By T Murrali
India is fast becoming one of the biggest two-wheeler markets in the world and this can be seen in their large variety in the market. Riding a two-wheeler makes it easier to manoeuvre traffic on Indian roads. The local and foreign two-wheeler companies bring their best products and features to India. The size of the market guarantees that every innovation will have takers. Understanding these facts well in advance, Bosch India had been working briskly to cater to this dynamic segment. Some of its brightest minds had been working on engineering performance and safety solutions for the Indian market that could compete with global standards.
In order to push endurance tests of these new technologies to the maximum possible extent, Bosch India recently organised the second edition of ‘The Spirit of the ride’ campaign, showcasing innovations and technology solutions pertaining to two-wheelers that was proved on the Polar Odyssey.
At an event organised by the company it displayed a bike fitted with Bosch technology that was used for the Polar Odyssey, a ride from Arctic to Antarctica. It covered four of the world’s most dangerous roads: the North Yungas Road, the Road of Death, the Atacama Desert Pan American Highway, and the Dempster Highway. The expedition had varying terrains to test its riders and their machines to the hilt. With such challenging roads and weather, all aspects of safety was taken into account, especially the motorbikes of choice and this was precisely one of the objectives for Bosch to participate in the event. The bikes chosen for this daunting ride, The Dominar, was driven by the Engine Management System (EMS) and the Anti-Lock Braking System handcrafted by Bosch.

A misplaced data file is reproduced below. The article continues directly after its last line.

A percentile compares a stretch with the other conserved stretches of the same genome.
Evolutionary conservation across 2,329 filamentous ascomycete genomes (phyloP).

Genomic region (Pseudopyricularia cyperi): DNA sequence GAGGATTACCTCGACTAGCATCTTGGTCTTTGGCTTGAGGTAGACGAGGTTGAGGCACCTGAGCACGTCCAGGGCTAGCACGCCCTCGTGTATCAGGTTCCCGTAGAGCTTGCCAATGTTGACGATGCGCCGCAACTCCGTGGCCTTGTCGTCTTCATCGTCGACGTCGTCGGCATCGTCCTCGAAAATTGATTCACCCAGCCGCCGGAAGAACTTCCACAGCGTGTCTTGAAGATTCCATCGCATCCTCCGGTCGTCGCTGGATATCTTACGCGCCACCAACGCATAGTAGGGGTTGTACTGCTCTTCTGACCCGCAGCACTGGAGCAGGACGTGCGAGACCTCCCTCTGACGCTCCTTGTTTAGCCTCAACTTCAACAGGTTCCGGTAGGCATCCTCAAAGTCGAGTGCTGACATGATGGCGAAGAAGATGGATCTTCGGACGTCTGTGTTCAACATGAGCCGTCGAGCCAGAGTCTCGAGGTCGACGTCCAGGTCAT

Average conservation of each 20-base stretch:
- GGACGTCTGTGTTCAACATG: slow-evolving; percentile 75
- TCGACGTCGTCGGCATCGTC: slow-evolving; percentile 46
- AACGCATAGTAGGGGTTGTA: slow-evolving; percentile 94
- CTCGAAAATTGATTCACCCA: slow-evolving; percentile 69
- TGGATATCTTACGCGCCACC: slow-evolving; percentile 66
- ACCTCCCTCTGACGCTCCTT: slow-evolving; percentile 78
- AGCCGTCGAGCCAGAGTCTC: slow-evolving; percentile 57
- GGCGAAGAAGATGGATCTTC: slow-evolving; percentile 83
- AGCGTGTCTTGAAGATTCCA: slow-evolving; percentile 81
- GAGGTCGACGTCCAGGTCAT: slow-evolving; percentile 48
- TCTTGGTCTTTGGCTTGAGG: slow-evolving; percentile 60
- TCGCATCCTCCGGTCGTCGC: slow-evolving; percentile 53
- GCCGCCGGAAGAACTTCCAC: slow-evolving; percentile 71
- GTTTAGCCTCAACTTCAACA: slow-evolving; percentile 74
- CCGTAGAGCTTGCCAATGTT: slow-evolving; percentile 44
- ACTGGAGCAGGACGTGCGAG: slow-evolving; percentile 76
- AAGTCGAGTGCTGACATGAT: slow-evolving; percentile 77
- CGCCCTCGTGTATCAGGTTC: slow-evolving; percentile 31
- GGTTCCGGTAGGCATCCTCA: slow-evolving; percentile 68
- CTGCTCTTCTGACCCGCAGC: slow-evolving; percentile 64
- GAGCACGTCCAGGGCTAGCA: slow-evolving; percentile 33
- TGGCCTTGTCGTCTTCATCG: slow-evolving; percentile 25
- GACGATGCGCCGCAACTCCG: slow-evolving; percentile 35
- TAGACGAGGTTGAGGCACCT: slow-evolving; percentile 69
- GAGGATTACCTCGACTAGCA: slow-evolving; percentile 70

Performance and ‘good mileage’ are the age-old standards by which a two-wheeler is judged. The challenge was to meet the traditional demands and also the new safety features that improve the riding experience. For this Bosch focused its efforts on three key areas in the two-wheeler market: stability during braking and acceleration; predictive safety with innovative surround-sensing; and connecting more effectively with its environment. During the development phase the company understood that by improving these three core areas, it could improve the two-wheeler riding experience in India and enhance the demand across market segments.
One life is lost every four minutes due to a road accident in India. Most of these involve two-wheelers. Some of them are owing to factors beyond the victims’ control. These include bad roads, erratic driving by others and improper functioning of the vehicle. In a bid to help solve this issue, Bosch has proactively started focusing on improving safety features on two-wheelers more prevalent in India. It has narrowed down two-wheeler safety to two key sections: effective braking and reliable engine performance, the most basic factors that every two-wheeler must have.